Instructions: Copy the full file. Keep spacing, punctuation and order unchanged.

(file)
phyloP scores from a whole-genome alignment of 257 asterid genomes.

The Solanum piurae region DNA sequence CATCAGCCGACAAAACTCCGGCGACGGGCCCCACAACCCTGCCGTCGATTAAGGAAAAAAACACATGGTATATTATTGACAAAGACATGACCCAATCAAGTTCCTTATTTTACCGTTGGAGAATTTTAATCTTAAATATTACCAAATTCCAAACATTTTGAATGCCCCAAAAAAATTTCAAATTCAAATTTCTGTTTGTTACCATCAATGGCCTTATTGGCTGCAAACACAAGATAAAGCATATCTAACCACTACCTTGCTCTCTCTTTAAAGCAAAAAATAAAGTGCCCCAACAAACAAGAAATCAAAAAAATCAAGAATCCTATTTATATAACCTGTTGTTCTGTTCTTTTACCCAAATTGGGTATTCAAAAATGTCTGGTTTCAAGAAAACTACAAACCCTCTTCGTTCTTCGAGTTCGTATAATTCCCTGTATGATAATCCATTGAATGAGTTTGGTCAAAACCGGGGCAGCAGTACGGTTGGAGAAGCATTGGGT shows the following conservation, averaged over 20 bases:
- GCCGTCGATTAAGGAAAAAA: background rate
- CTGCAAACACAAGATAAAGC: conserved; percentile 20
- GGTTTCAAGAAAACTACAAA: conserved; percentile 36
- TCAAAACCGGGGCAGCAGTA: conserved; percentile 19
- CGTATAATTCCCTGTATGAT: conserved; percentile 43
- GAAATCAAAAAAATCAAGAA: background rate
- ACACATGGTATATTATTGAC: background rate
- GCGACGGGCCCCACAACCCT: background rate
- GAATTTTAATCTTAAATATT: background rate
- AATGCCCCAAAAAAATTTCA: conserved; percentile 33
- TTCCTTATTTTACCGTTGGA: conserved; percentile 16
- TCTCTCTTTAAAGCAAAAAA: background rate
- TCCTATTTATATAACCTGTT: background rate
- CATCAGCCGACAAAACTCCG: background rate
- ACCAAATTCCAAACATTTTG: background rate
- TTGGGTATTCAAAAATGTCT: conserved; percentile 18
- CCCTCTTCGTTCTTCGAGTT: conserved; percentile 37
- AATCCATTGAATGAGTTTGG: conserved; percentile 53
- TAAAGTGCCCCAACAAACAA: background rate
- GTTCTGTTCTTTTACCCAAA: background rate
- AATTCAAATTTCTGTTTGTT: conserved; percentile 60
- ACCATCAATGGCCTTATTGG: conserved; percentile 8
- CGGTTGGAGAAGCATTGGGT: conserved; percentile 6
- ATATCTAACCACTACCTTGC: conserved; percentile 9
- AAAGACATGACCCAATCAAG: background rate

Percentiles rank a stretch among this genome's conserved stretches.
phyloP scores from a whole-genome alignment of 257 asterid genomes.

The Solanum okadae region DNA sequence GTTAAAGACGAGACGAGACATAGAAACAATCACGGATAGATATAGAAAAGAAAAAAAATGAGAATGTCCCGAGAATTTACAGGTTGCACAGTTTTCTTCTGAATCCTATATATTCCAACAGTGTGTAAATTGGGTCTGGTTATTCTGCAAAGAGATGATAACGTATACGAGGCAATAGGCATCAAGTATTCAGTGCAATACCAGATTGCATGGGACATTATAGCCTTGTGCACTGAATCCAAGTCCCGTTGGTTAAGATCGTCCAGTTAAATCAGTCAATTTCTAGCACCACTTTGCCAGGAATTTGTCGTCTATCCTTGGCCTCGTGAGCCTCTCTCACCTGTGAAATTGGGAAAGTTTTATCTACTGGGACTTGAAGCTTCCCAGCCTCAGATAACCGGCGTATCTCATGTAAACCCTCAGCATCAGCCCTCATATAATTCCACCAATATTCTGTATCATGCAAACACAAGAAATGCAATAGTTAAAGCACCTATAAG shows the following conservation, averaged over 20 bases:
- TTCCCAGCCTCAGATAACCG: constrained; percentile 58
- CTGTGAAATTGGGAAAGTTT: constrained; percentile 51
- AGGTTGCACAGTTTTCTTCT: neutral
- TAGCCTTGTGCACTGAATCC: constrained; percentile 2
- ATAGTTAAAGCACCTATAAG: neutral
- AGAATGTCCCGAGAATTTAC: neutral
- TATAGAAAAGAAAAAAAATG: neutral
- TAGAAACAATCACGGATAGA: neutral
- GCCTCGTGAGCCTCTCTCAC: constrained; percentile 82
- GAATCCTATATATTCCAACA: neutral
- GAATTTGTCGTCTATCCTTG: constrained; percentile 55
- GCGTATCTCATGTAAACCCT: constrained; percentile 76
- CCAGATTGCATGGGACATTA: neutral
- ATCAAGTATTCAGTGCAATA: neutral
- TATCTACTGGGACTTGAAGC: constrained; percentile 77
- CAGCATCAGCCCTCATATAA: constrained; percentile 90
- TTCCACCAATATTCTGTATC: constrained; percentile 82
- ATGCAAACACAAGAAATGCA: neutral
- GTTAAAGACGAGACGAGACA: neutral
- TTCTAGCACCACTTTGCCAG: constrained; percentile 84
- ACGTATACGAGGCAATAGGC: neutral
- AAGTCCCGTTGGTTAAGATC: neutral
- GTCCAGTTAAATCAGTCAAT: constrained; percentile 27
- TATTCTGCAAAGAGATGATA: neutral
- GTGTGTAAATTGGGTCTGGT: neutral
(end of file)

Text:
phyloP scores from a whole-genome alignment of 257 asterid genomes.

The Solanum piurae region DNA sequence CATCAGCCGACAAAACTCCGGCGACGGGCCCCACAACCCTGCCGTCGATTAAGGAAAAAAACACATGGTATATTATTGACAAAGACATGACCCAATCAAGTTCCTTATTTTACCGTTGGAGAATTTTAATCTTAAATATTACCAAATTCCAAACATTTTGAATGCCCCAAAAAAATTTCAAATTCAAATTTCTGTTTGTTACCATCAATGGCCTTATTGGCTGCAAACACAAGATAAAGCATATCTAACCACTACCTTGCTCTCTCTTTAAAGCAAAAAATAAAGTGCCCCAACAAACAAGAAATCAAAAAAATCAAGAATCCTATTTATATAACCTGTTGTTCTGTTCTTTTACCCAAATTGGGTATTCAAAAATGTCTGGTTTCAAGAAAACTACAAACCCTCTTCGTTCTTCGAGTTCGTATAATTCCCTGTATGATAATCCATTGAATGAGTTTGGTCAAAACCGGGGCAGCAGTACGGTTGGAGAAGCATTGGGT shows the following conservation, averaged over 20 bases:
- GCCGTCGATTAAGGAAAAAA: background rate
- CTGCAAACACAAGATAAAGC: conserved; percentile 20
- GGTTTCAAGAAAACTACAAA: conserved; percentile 36
- TCAAAACCGGGGCAGCAGTA: conserved; percentile 19
- CGTATAATTCCCTGTATGAT: conserved; percentile 43
- GAAATCAAAAAAATCAAGAA: background rate
- ACACATGGTATATTATTGAC: background rate
- GCGACGGGCCCCACAACCCT: background rate
- GAATTTTAATCTTAAATATT: background rate
- AATGCCCCAAAAAAATTTCA: conserved; percentile 33
- TTCCTTATTTTACCGTTGGA: conserved; percentile 16
- TCTCTCTTTAAAGCAAAAAA: background rate
- TCCTATTTATATAACCTGTT: background rate
- CATCAGCCGACAAAACTCCG: background rate
- ACCAAATTCCAAACATTTTG: background rate
- TTGGGTATTCAAAAATGTCT: conserved; percentile 18
- CCCTCTTCGTTCTTCGAGTT: conserved; percentile 37
- AATCCATTGAATGAGTTTGG: conserved; percentile 53
- TAAAGTGCCCCAACAAACAA: background rate
- GTTCTGTTCTTTTACCCAAA: background rate
- AATTCAAATTTCTGTTTGTT: conserved; percentile 60
- ACCATCAATGGCCTTATTGG: conserved; percentile 8
- CGGTTGGAGAAGCATTGGGT: conserved; percentile 6
- ATATCTAACCACTACCTTGC: conserved; percentile 9
- AAAGACATGACCCAATCAAG: background rate

Percentiles rank a stretch among this genome's conserved stretches.
phyloP scores from a whole-genome alignment of 257 asterid genomes.

The Solanum okadae region DNA sequence GTTAAAGACGAGACGAGACATAGAAACAATCACGGATAGATATAGAAAAGAAAAAAAATGAGAATGTCCCGAGAATTTACAGGTTGCACAGTTTTCTTCTGAATCCTATATATTCCAACAGTGTGTAAATTGGGTCTGGTTATTCTGCAAAGAGATGATAACGTATACGAGGCAATAGGCATCAAGTATTCAGTGCAATACCAGATTGCATGGGACATTATAGCCTTGTGCACTGAATCCAAGTCCCGTTGGTTAAGATCGTCCAGTTAAATCAGTCAATTTCTAGCACCACTTTGCCAGGAATTTGTCGTCTATCCTTGGCCTCGTGAGCCTCTCTCACCTGTGAAATTGGGAAAGTTTTATCTACTGGGACTTGAAGCTTCCCAGCCTCAGATAACCGGCGTATCTCATGTAAACCCTCAGCATCAGCCCTCATATAATTCCACCAATATTCTGTATCATGCAAACACAAGAAATGCAATAGTTAAAGCACCTATAAG shows the following conservation, averaged over 20 bases:
- TTCCCAGCCTCAGATAACCG: constrained; percentile 58
- CTGTGAAATTGGGAAAGTTT: constrained; percentile 51
- AGGTTGCACAGTTTTCTTCT: neutral
- TAGCCTTGTGCACTGAATCC: constrained; percentile 2
- ATAGTTAAAGCACCTATAAG: neutral
- AGAATGTCCCGAGAATTTAC: neutral
- TATAGAAAAGAAAAAAAATG: neutral
- TAGAAACAATCACGGATAGA: neutral
- GCCTCGTGAGCCTCTCTCAC: constrained; percentile 82
- GAATCCTATATATTCCAACA: neutral
- GAATTTGTCGTCTATCCTTG: constrained; percentile 55
- GCGTATCTCATGTAAACCCT: constrained; percentile 76
- CCAGATTGCATGGGACATTA: neutral
- ATCAAGTATTCAGTGCAATA: neutral
- TATCTACTGGGACTTGAAGC: constrained; percentile 77
- CAGCATCAGCCCTCATATAA: constrained; percentile 90
- TTCCACCAATATTCTGTATC: constrained; percentile 82
- ATGCAAACACAAGAAATGCA: neutral
- GTTAAAGACGAGACGAGACA: neutral
- TTCTAGCACCACTTTGCCAG: constrained; percentile 84
- ACGTATACGAGGCAATAGGC: neutral
- AAGTCCCGTTGGTTAAGATC: neutral
- GTCCAGTTAAATCAGTCAAT: constrained; percentile 27
- TATTCTGCAAAGAGATGATA: neutral
- GTGTGTAAATTGGGTCTGGT: neutral